"A journey in search for the truth."
Here is a superb, well documented 5-part expose on the true history of Syria and how it became a target for regime change by the western nations through manipulation and deceit by TPTB and their controlled media. It was written by Bas Spliet.
It is a very lengthy document but well worth the time spent.
The proxy war on Syria – part 1: The Syrian conflict in historical perspective
In April 2016, the UN special envoy to Syria, Staffan de Mistura, estimated the death toll of the Syrian crisis to be as high as 400.000. Most people in the West appear to be pretty confused. The major Western news outlets are telling them that all this suffering has been caused by a brutal dictator that refused to step down when thousands if not millions of Syrians took to the streets to demand democracy. Yet, at the same time, fragments of atrocities committed by foreign-backed opposition fighters occasionally reach their television screens. Nevertheless, they are told that however ruthless the armed opposition may be, supplying these insurgents with even more weapons is the best the West can do to help the Syrian people. After five years of relentless warfare, these alleged democracy-seeking revolutionaries – armed with sophisticated weaponry, joined by hordes of foreign fighters and supposedly having the full support of the Syrian people – still have not succeeded in overthrowing Assad, however. Doesn’t this all appear very strange and even contradictory? And if so, isn’t it our duty to humanity to find out what is really going on, even if there is but a tiny chance that there is more to the story? We all know it would not be the first time that we would be deceived into supporting a war that serves no one but a small but powerful elite. In this five-part series, I will try to dismantle all this confusion and take you on a journey in search for the truth.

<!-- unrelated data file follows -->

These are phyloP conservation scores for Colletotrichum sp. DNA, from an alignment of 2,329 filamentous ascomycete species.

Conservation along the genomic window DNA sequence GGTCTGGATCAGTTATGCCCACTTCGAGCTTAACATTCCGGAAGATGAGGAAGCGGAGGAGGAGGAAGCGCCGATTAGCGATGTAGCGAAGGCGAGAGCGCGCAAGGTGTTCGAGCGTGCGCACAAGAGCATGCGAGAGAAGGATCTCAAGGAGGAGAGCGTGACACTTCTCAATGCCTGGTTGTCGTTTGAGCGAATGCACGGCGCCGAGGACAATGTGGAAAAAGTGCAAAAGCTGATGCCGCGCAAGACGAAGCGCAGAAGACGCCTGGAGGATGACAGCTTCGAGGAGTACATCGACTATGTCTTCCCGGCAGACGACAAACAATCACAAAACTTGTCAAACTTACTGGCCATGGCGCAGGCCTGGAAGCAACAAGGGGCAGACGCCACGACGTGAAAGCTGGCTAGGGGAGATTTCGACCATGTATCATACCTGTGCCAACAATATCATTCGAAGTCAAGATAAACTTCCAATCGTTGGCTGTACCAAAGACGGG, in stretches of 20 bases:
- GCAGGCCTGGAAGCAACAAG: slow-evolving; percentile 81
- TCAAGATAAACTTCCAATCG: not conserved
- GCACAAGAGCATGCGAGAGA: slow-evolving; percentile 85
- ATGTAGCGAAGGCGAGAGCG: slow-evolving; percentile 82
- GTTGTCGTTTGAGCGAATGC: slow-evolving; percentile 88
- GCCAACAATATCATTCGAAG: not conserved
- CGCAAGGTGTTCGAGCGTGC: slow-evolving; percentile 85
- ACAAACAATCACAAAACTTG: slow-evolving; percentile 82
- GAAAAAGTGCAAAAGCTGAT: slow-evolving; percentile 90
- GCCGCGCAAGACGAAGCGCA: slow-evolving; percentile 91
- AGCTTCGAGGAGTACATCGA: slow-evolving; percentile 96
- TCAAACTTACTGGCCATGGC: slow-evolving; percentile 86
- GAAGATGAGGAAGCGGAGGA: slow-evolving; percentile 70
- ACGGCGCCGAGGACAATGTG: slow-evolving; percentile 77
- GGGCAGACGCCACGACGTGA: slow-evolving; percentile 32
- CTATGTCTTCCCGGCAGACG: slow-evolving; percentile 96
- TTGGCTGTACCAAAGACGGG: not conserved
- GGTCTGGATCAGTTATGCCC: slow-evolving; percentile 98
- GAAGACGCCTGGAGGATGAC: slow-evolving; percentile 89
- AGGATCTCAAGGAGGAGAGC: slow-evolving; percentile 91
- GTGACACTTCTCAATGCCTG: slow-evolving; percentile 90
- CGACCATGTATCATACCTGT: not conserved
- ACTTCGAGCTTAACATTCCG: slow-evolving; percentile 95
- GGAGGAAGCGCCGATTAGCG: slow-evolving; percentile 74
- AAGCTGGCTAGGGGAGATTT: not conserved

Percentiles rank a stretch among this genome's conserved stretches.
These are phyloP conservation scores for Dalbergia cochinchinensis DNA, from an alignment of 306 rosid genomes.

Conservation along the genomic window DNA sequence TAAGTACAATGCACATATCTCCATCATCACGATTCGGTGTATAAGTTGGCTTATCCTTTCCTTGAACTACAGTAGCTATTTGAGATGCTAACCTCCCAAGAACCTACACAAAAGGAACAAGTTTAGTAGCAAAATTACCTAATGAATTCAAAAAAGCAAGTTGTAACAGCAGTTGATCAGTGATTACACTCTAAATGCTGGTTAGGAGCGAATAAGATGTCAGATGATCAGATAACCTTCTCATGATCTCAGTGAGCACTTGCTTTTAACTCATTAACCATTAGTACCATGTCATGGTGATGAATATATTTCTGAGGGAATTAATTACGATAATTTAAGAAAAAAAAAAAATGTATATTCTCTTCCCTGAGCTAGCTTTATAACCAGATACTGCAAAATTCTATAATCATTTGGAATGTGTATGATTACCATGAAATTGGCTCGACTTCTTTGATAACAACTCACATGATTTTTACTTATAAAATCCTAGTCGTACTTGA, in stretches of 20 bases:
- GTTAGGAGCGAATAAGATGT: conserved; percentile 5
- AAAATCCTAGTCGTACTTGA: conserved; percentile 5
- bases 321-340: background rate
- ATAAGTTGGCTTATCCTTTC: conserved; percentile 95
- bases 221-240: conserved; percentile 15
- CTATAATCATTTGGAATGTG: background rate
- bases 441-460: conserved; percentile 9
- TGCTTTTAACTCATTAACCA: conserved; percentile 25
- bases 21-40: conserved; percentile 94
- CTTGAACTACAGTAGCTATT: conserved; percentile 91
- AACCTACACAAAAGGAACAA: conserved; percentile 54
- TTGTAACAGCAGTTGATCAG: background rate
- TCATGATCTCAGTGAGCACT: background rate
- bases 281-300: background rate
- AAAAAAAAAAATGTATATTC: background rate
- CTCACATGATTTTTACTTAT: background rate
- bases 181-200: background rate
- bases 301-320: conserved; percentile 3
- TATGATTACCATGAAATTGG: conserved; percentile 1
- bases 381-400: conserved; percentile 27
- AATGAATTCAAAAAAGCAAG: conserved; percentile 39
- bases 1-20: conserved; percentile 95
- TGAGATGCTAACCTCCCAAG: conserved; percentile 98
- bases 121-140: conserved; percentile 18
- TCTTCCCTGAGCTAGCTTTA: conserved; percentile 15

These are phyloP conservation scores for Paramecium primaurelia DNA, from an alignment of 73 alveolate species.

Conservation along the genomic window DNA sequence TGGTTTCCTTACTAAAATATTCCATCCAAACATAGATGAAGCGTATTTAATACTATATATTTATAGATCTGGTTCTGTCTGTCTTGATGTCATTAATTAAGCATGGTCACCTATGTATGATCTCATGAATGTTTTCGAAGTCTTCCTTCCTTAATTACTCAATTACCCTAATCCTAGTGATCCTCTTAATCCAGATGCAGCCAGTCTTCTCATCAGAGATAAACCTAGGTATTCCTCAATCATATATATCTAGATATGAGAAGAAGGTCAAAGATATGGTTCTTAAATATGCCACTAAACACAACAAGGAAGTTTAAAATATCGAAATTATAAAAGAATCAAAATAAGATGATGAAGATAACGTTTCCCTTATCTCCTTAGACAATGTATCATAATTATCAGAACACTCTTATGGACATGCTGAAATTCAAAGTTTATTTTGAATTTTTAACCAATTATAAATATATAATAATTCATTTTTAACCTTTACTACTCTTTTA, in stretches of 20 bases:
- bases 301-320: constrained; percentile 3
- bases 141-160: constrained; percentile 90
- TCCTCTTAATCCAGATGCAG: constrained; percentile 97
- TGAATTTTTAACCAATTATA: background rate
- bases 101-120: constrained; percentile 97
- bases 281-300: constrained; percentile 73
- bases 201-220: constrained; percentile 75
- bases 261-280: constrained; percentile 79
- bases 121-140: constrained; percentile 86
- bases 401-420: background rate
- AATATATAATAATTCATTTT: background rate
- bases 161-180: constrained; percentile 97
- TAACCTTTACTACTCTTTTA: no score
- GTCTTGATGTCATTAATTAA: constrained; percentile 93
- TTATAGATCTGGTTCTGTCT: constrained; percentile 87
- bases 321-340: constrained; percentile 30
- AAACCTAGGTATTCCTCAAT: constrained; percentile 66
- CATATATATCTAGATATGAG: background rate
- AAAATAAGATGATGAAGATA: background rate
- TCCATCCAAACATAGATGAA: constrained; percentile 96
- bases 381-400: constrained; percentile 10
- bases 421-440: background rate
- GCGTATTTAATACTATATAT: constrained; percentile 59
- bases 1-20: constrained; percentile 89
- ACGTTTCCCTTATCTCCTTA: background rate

According to the mainstream media narrative, the Syrian people finally rose up against an oppressive Alawite dictatorship which brutally ruled Syria for four decades after similar popular uprisings in Tunisia and Egypt had let to the ousting of Ben Ali and Hosni Mubarak. Assad, however, refused to step down and brutally cracked down on enormous peaceful demonstrations. After six months of oppression, the opposition decided to pick up arms, thereby starting a civil war. Although today this armed opposition is enforced by jihadi elements, it still has the full support of the Syrian people, and its main goal still constitutes of replacing dictatorship with democracy. The dominant view of the armed opposition thus revolves around two premises: 1) that the uprising was initially peaceful, and 2) that it is mainly let, to this day, by moderate revolutionaries. Let’s examine these premises.